Australia: An overview of the Federal government’s Marine Bioregional Planning Program


The Federal government's marine bioregional planning program has seen the recent implementation of bioregional plans for several of Australia's marine regions and the development of a proposed new marine reserves network that may affect future activities proposed in Commonwealth waters and the way they are assessed under the Environment Protection and Biodiversity Conservation Act 1999 (Cth) (EPBC Act).

EPBC Act - background

Under the EPBC Act, an action that has, will have, or is likely to have a significant impact on the environment in Commonwealth waters must be referred to the Federal Environment Minister for a decision about whether it is a 'controlled action' and therefore requires assessment and approval under the EPBC Act. Civil penalties and criminal offences apply for undertaking a controlled action without a necessary approval under the EPBC Act.

Marine Bioregional Plans

The Department of Sustainability, Environment, Water, Population and Communities (Department) has prepared and implemented Marine Bioregional Plans (Plans) for four Commonwealth marine regions, specifically, the South-west, North-west, North, and Temperate East marine regions. Information received by the Department through public submissions and stakeholder consultations undertaken between May 2011 and February 2012, together with detailed socio-economic assessments were considered in finalising the Plans for each region.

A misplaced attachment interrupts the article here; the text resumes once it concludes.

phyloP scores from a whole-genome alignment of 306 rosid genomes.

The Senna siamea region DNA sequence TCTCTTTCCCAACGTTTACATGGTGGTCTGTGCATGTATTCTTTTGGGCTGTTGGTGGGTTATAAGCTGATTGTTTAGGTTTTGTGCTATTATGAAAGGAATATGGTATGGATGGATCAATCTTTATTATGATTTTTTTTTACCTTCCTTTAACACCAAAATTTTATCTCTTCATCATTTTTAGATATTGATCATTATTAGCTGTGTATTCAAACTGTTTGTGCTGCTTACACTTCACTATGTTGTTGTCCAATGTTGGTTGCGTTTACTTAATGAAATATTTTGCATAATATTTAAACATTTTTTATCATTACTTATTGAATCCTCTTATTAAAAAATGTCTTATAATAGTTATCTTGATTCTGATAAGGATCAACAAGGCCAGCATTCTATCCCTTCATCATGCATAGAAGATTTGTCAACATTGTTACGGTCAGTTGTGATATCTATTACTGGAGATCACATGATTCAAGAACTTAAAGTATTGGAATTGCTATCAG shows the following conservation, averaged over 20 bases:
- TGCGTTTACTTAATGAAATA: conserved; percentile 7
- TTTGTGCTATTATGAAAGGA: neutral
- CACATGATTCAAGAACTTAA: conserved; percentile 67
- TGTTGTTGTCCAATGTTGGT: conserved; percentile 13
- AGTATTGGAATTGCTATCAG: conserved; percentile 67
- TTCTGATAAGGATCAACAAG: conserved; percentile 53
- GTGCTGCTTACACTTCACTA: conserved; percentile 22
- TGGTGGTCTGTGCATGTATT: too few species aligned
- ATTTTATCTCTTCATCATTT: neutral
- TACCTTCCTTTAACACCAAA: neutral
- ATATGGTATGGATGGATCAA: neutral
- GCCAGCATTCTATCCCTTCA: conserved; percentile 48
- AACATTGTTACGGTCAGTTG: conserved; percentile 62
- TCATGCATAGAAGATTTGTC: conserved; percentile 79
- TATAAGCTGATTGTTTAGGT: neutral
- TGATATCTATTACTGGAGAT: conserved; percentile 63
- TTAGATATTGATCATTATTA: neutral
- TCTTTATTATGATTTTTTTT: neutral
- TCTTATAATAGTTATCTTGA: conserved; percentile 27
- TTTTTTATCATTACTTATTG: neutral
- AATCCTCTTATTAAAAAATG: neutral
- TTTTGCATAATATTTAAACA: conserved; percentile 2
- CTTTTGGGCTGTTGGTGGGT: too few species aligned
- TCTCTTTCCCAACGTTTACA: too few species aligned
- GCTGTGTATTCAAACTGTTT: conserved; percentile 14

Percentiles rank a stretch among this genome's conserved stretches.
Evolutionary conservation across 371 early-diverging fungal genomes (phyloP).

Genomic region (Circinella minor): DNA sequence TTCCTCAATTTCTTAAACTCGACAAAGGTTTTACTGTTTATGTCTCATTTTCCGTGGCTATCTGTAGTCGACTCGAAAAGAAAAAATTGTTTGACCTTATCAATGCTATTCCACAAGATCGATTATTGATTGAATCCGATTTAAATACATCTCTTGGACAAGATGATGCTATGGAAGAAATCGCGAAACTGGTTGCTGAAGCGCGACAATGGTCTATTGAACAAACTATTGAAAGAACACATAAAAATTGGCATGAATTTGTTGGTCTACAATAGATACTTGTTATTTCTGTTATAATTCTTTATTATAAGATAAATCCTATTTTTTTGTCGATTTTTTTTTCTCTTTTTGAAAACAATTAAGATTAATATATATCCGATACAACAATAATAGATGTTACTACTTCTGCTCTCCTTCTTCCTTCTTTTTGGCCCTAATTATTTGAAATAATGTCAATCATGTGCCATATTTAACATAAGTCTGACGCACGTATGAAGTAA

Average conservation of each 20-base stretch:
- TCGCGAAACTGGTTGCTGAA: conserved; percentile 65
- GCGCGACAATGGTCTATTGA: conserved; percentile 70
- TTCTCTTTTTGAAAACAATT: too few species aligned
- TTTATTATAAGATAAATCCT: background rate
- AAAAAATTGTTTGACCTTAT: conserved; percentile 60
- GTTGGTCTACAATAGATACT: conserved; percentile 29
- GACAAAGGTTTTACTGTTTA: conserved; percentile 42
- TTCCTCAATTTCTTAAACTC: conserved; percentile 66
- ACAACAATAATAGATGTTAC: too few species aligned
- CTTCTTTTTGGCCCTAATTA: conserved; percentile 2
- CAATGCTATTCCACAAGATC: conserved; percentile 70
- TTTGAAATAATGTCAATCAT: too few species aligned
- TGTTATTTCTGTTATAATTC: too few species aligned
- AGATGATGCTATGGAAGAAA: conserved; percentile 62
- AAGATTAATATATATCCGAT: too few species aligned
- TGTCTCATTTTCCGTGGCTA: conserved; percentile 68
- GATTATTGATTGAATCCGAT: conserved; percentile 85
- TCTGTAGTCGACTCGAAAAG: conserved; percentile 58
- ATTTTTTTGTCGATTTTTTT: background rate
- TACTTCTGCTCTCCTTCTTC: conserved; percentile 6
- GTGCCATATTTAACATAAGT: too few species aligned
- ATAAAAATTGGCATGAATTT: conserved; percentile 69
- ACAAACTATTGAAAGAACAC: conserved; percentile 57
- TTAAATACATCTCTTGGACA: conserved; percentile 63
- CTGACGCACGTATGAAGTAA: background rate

The Plans were developed with the aim of ensuring that Australia's marine environment is protected and managed effectively, while also supporting sustainable use of marine resources.

Although the Plans are not a binding legislative instrument (and therefore, do not affect the EPBC Act referrals process), the Federal Environment Minister is required to have regard to the Plans in making any decision under the EPBC Act to which the Plans are relevant.

Therefore, project proponents that plan to undertake an action that may be a 'controlled action' in any of the regions subject to the Plans will need to consider and address the matters set out in the relevant Plan in their assessment of the impact of their activities and how they propose to manage those impacts in the context of an EPBC Act approval.
The Plans do not affect activities that have already been validly approved. Accordingly, the Plans are only relevant to any new activities proposed to be carried out, or a proposed intensification or increase in an approved activity.

The Plans:

  1. Describe the marine environment and conservation values of each marine region;
  2. Set out broad biodiversity objectives;
  3. Identify conservation priorities; and
  4. Outline strategies and actions to address those priorities.